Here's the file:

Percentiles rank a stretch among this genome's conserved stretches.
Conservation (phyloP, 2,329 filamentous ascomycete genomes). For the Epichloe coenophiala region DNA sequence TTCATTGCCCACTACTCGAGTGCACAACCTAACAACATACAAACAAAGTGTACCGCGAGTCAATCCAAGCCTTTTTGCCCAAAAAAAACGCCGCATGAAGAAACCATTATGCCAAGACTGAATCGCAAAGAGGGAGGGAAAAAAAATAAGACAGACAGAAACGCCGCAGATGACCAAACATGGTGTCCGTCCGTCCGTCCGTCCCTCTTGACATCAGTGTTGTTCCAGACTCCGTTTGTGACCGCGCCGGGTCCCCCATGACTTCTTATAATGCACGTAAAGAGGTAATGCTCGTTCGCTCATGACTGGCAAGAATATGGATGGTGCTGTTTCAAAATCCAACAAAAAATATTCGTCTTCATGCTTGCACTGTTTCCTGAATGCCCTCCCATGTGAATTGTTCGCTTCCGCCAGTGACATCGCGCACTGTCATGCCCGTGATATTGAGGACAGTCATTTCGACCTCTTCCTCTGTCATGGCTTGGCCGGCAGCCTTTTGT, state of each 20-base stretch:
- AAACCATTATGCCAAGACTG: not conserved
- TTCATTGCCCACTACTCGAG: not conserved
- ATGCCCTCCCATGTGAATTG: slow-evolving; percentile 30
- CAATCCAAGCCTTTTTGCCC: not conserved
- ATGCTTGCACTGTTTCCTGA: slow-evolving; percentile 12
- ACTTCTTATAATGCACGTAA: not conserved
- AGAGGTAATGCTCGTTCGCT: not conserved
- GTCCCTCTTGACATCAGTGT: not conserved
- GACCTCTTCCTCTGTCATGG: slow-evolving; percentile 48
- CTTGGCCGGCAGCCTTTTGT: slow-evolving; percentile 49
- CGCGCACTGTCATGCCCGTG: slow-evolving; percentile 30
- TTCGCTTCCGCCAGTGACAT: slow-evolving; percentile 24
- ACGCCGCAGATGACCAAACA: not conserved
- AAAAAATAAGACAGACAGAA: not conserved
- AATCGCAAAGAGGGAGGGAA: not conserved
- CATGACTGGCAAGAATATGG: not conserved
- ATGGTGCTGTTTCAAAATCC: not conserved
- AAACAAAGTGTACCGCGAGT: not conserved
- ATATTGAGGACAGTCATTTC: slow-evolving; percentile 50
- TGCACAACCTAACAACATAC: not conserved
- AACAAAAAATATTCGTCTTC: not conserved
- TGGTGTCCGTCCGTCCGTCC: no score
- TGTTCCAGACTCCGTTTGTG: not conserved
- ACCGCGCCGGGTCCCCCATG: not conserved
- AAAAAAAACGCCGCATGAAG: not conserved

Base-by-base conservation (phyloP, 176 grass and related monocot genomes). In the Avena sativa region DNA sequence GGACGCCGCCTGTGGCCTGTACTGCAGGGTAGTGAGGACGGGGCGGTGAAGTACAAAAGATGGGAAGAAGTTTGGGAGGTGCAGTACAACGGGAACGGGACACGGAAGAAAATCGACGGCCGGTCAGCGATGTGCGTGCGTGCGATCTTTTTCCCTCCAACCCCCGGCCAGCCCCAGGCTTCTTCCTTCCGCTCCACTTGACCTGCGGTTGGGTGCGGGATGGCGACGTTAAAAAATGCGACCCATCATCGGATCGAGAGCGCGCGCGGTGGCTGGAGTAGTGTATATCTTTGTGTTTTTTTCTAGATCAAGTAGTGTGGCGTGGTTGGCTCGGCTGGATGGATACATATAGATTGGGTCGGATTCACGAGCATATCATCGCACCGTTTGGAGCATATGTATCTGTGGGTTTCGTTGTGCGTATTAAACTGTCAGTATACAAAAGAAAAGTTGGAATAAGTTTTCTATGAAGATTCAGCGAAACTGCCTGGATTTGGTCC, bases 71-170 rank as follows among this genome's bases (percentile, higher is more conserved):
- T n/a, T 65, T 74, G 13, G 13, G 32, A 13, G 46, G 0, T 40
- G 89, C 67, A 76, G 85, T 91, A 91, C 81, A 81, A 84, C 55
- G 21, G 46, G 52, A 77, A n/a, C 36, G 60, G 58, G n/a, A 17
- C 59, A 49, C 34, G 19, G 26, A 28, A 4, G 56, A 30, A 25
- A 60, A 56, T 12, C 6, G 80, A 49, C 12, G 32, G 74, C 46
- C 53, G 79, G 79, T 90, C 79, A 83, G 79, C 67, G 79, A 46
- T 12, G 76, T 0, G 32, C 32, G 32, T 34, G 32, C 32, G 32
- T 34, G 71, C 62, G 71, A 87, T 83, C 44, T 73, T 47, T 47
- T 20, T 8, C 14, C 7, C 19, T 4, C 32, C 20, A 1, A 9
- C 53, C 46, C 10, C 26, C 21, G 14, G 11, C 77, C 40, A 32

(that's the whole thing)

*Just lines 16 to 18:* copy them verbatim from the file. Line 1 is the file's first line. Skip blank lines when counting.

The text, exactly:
- AAAAAATAAGACAGACAGAA: not conserved
- AATCGCAAAGAGGGAGGGAA: not conserved
- CATGACTGGCAAGAATATGG: not conserved